U.S. Winter Storms, Tornadoes Caused 27 Deaths and $1 Billion in Losses

  • Highest number of January twisters recorded since 1999: Report
  • Disasters also include wildfire in Chile, floods in Thailand

Damaged trees and homes along Magnolia Street in Hattiesburg, Miss., after a tornado struck on Jan. 21, 2017.

Photographer: John Fitzhugh/Biloxi Sun Herald/TNS via Getty Images

The U.S. was hit by the most January tornadoes in 18 years, in a month when extreme weather caused 27 deaths and more than $1 billion in economic losses, according to a risk modeler.

Insured losses from the natural disasters were “minimally in the hundreds of millions of dollars,” Aon Plc’s Impact Forecasting said Wednesday in a report. Storms battered the West Coast and tornadoes struck in the Southeast, prompting emergencies to be declared in Georgia and Mississippi. The 130 tornadoes tentatively confirmed by the National Weather Service were the most in a January since 212 in 1999.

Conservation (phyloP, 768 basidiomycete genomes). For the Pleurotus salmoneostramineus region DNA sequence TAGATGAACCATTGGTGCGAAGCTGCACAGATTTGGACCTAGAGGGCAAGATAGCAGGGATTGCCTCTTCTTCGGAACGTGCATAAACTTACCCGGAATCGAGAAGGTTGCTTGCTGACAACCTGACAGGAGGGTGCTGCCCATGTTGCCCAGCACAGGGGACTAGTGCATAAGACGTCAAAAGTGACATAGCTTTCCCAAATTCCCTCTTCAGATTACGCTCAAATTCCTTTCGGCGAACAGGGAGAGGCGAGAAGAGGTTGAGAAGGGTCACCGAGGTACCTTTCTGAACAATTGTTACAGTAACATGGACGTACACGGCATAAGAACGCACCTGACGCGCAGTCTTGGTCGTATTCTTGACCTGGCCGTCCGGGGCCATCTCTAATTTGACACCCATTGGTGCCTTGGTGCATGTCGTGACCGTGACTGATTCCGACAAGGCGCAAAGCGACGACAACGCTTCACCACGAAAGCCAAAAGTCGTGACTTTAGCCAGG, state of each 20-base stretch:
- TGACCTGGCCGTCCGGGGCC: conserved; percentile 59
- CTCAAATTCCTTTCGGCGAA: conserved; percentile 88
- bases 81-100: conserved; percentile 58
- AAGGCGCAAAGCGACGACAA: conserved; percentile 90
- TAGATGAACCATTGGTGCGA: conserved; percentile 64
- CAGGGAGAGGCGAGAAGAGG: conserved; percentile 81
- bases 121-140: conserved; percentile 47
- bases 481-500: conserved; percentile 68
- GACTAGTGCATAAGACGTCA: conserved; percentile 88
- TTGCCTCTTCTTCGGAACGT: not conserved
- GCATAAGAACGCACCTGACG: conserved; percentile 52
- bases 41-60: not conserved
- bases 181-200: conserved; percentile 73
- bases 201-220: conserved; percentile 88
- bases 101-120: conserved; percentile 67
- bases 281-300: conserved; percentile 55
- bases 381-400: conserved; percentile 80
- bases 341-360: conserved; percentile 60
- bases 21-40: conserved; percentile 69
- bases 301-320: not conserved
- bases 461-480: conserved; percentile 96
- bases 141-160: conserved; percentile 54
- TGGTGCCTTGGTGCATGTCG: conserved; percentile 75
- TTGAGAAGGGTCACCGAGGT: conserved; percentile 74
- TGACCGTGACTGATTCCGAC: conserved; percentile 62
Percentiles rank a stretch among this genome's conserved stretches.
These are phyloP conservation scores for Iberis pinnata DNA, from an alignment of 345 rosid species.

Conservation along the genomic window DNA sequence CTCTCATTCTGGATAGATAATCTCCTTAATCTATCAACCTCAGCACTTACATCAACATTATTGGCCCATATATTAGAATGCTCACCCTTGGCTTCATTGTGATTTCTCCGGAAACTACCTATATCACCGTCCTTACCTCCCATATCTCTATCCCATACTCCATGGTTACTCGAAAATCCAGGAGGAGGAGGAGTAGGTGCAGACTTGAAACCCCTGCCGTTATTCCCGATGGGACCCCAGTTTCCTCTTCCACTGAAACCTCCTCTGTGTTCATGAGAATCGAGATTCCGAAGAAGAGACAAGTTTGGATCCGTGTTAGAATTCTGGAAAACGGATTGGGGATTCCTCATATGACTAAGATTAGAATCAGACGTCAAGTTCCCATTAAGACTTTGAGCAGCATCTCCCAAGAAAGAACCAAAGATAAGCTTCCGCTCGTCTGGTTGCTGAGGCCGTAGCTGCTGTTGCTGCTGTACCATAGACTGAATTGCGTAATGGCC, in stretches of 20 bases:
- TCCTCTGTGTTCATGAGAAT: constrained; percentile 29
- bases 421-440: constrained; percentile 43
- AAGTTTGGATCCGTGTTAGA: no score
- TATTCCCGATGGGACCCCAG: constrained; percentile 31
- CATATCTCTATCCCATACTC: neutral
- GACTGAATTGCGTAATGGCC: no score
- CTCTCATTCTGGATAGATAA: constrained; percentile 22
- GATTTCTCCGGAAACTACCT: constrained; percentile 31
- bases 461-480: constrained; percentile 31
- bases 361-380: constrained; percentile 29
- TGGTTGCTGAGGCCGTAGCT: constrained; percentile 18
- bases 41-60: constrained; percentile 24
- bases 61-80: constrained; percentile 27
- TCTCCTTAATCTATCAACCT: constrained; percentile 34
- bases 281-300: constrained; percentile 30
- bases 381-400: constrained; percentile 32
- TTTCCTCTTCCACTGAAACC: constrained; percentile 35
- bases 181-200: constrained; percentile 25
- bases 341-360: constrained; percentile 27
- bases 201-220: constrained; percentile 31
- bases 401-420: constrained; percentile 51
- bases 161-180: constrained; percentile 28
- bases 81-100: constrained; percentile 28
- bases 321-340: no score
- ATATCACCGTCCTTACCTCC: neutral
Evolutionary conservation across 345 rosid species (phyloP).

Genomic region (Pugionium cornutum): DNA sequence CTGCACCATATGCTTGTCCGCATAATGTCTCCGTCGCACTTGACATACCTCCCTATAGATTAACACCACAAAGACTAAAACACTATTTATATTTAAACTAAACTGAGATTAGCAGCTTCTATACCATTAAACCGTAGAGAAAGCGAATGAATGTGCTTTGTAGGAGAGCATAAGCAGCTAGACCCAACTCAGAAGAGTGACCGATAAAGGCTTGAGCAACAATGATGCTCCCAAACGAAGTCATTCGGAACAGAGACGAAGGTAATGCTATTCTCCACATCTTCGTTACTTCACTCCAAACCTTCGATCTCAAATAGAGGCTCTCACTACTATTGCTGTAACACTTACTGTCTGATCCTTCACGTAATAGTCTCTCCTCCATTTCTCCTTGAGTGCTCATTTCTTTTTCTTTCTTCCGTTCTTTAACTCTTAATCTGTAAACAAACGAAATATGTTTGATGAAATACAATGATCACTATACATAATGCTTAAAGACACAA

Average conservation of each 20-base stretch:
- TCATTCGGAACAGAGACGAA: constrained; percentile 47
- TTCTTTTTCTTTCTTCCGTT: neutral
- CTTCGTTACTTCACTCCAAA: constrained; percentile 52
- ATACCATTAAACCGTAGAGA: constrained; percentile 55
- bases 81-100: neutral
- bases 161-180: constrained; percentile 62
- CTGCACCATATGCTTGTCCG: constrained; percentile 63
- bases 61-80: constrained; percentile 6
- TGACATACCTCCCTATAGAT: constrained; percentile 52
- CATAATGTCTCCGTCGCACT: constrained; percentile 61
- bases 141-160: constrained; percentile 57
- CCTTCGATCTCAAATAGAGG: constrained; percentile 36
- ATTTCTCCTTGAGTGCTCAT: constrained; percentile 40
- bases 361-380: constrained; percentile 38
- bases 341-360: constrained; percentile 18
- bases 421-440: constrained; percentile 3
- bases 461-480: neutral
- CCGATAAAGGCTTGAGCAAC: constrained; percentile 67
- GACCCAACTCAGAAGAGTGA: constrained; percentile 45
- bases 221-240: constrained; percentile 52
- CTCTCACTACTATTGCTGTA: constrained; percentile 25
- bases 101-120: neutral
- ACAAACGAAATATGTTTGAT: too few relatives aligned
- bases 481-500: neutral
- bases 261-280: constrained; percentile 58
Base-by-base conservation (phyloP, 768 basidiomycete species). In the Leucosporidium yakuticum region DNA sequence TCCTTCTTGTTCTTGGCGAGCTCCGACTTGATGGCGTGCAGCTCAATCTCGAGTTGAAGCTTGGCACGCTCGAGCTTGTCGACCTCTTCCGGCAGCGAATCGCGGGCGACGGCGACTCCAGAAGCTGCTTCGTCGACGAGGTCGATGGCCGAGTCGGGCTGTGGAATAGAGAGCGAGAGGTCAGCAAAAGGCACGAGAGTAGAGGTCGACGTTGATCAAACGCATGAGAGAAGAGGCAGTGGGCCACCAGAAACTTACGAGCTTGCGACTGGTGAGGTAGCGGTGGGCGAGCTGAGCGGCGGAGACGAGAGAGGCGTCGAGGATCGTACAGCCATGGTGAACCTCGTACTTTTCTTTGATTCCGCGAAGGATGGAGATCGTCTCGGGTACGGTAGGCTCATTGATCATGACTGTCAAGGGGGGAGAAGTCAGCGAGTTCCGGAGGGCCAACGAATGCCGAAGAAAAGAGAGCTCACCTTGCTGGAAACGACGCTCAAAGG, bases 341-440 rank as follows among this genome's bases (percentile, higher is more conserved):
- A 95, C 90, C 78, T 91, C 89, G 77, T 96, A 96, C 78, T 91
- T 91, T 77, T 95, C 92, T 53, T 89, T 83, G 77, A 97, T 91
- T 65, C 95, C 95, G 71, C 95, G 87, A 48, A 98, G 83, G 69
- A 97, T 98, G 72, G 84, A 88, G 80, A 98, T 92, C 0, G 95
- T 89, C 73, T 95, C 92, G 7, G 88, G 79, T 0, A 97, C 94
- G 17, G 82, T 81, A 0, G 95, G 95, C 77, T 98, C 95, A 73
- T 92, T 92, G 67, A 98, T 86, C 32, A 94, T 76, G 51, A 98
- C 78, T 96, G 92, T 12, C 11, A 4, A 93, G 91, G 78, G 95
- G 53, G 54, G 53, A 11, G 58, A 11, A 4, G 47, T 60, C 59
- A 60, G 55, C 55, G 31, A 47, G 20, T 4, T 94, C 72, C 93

“The most prolific event occurred during the second half of the month, most heavily impacting the states of Georgia, Mississippi, Alabama, Louisiana, and Florida,” Impact Forecasting said. “Thousands of homes, businesses and other structures were damaged or destroyed.”

Winter storms pummeled the West during the month, with the most significant damage in California caused by “flash flooding, mudslides and debris flows,” according to the report.

Outside the U.S., southern Thailand was savaged by heavy rainfall in which 96 people died, according to the report. “The worst wildfires in Chile’s modern history” caused at least 11 deaths and damaged or destroyed 2,500 structures and vehicles, the risk modeler said.

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